Directed by Christian Alvart, “Pandorum” delivers a solid, no frills sci-fi thriller. Its cramped, low-tech look pays off well for this claustrophobic tale of survival. Unfortunately, Alvart and his director of photography Wedigo von Schultzendorff can’t resist copping out to the shakycam cliché in depicting the creatures. The scenes with the creatures are so shaky and cut so fast that you can’t see anything or figure out what’s going on. In theory that might sound good because you want to disorient the audience and place them in the midst of chaos just like the characters. The problem is that the stylistic approach remains the same through the entire movie and is so difficult to watch and decipher that it fails to build any tension or fear because we simply never know what we’re looking at. It’s too bad because Alvart and von Schultzendorff build a nice sense of tension and dread in the quieter opening scenes. “The Descent,” which was set in dark, underground caves, did a far better job of creating tension and building the sense of terror without showing us much. There were times while watching “The Descent” that I felt like I couldn’t breath, that’s how effectively the filmmakers conveyed the terror and the claustrophobic conditions.

Photo caption:

Photo credit: Overture Films


“Pandorum” also uses sound well, especially in the beginning. In something of homage to “Alien’s” tagline of “in space no one can hear you scream,” “Pandorum” opens with Bower locked inside his hyper-sleep unit and screaming. But when the camera cuts to outside the unit, we see him screaming but hear absolutely nothing. That shot and use of no sound compellingly conveys how alone Bower is. The creaking and moaning of the ship in the opening scenes also builds the tension and unease of the setting. But as the film moves forward and increases the action, these subtler aspects of storytelling are left behind.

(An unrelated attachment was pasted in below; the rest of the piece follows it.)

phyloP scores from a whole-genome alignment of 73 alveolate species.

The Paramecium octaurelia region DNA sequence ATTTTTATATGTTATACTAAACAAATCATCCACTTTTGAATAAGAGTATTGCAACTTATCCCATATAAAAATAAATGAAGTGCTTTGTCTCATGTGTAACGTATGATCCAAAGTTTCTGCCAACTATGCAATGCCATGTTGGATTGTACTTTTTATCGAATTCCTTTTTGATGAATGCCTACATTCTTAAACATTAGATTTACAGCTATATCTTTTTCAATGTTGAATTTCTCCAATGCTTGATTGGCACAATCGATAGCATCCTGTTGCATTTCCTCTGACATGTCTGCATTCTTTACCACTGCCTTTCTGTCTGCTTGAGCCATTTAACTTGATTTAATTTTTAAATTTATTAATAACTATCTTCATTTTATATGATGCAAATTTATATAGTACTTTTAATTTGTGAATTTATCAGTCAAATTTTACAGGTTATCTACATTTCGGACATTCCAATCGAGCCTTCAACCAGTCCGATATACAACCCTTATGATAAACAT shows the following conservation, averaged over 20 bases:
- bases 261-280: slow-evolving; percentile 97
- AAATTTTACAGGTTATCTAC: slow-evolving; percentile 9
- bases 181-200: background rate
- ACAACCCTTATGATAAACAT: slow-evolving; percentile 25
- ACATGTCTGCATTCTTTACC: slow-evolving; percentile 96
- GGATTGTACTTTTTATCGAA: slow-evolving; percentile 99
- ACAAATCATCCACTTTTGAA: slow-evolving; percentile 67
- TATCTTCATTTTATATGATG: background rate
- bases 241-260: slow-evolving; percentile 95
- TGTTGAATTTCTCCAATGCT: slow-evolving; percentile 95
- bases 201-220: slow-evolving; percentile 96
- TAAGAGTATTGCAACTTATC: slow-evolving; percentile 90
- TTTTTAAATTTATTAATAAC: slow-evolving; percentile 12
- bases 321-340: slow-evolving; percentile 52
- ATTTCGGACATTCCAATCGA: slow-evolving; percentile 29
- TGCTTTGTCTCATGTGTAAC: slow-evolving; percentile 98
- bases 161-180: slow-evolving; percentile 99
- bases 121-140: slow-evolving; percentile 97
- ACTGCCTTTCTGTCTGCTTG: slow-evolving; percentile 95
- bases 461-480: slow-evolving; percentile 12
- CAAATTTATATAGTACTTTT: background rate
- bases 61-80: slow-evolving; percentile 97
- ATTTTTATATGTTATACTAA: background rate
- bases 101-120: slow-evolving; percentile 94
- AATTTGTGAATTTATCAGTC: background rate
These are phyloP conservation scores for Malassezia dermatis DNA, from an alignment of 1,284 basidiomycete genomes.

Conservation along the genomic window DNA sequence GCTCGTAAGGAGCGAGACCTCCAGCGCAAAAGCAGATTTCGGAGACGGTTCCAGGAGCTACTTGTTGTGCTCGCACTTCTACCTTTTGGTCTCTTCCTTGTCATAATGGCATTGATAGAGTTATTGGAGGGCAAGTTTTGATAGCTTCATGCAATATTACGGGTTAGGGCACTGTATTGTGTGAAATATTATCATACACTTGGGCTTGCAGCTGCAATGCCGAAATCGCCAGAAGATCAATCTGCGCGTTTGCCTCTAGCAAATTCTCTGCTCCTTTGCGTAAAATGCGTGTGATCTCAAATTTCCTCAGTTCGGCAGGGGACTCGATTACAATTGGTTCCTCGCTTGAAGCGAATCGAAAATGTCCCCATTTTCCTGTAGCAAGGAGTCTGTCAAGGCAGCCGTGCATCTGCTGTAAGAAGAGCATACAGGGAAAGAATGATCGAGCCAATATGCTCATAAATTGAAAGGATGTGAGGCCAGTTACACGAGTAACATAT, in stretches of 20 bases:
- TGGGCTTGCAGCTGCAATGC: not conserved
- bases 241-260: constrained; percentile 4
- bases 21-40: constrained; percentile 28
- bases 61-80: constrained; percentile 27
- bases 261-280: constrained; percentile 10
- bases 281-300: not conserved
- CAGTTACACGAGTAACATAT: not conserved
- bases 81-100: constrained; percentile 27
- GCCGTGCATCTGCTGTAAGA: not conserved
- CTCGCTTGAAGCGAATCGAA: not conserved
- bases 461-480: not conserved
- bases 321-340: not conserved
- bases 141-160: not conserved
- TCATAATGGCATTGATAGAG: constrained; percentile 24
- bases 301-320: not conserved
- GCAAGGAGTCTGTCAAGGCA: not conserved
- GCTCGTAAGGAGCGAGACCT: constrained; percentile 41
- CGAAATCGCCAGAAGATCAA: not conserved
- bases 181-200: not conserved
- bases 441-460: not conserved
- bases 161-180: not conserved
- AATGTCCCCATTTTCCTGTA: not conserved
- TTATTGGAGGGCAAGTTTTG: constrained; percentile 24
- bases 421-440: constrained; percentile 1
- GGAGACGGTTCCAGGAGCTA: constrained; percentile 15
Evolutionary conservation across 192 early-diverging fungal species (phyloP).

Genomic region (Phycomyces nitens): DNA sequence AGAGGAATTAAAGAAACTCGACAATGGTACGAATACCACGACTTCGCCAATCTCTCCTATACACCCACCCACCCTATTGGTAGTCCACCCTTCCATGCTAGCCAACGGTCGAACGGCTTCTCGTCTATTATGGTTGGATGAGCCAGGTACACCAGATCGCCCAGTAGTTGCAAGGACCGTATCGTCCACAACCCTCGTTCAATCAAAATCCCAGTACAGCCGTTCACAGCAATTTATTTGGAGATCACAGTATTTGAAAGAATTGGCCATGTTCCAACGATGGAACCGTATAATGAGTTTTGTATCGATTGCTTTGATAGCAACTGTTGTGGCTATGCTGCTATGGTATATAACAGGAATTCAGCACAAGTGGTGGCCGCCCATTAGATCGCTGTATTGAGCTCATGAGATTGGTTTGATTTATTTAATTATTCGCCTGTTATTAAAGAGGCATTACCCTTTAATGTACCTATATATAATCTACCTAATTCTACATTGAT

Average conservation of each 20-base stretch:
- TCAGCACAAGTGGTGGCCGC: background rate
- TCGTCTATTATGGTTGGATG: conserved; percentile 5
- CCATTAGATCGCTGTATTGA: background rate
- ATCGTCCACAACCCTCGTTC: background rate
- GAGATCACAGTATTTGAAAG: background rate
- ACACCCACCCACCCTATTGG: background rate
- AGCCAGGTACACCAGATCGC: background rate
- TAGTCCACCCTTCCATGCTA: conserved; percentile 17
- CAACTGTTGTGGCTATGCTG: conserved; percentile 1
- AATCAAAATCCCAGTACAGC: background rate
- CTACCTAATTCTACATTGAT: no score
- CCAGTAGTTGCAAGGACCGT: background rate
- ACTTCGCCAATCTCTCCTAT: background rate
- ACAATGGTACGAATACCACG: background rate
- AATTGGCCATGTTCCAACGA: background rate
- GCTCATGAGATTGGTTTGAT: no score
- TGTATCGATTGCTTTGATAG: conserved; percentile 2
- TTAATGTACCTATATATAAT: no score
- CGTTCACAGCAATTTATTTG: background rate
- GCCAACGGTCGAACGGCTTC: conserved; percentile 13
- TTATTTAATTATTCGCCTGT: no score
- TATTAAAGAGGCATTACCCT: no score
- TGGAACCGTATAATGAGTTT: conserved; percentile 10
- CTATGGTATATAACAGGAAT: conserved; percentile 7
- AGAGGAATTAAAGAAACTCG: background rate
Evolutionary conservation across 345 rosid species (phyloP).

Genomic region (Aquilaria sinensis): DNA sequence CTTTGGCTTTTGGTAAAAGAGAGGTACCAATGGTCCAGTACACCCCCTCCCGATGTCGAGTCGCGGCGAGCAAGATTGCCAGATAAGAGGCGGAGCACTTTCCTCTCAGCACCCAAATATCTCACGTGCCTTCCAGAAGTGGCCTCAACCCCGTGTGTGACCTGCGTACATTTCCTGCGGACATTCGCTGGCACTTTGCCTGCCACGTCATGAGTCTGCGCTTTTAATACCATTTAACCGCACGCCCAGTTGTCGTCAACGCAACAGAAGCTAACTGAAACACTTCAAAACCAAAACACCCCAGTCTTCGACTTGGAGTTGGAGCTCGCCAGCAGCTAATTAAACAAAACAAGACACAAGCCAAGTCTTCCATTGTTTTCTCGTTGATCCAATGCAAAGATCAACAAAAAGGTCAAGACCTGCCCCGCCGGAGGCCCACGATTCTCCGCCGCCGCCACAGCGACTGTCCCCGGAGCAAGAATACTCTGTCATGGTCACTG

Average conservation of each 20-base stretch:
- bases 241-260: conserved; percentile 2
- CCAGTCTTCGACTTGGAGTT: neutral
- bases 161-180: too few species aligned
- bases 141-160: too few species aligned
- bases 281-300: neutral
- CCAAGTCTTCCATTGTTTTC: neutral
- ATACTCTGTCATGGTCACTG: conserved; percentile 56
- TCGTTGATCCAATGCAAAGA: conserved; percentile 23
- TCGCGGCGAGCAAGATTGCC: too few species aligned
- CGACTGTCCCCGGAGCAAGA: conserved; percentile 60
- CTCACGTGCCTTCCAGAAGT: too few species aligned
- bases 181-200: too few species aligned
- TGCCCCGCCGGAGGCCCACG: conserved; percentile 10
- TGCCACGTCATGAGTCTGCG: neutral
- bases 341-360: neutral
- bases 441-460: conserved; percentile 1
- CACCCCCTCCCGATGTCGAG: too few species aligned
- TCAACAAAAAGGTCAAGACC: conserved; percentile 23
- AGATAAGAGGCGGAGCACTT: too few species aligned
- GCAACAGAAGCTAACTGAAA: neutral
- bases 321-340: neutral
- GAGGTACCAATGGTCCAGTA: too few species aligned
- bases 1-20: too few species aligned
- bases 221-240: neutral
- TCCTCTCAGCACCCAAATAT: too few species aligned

Unlike such recent horror films as “Sorority Row,” “Pandorum” at least boasts some solid actors. Foster, who is moving away from crazed supporting characters, is always fun to watch, and Quaid offer a mature acting presence. There are also appealing newcomers Antje Traue, who may have been cast more for her cup size than acting skill, and Cung Le, who was cast more for his kickboxing/martial arts skills than acting. But both do well in their supporting roles.

Photo caption:

Photo credit: Overture Films

Antje Traue in "Pandorum"

“Pandorum” (rated R for strong horror violence and language) is another US co-production with the German Company Constantin Films. Constantin Films has been splitting its time between B-genre films like the “Resident Evil” sequels and art house films such as “The Baader-Meinhof Complex” and “A Woman in Berlin.” With “Pandorum” they show that they are capable of producing solid genre filmmaking. “Pandorum” never kicks ass but then it never sucks either.

Companion viewing: “Alien,” “The Descent,” “Silent Running,” “Moon”

Want more KPBS news?
Find us on Twitter and Facebook, or subscribe to our newsletters.

To view PDF documents, Download Acrobat Reader.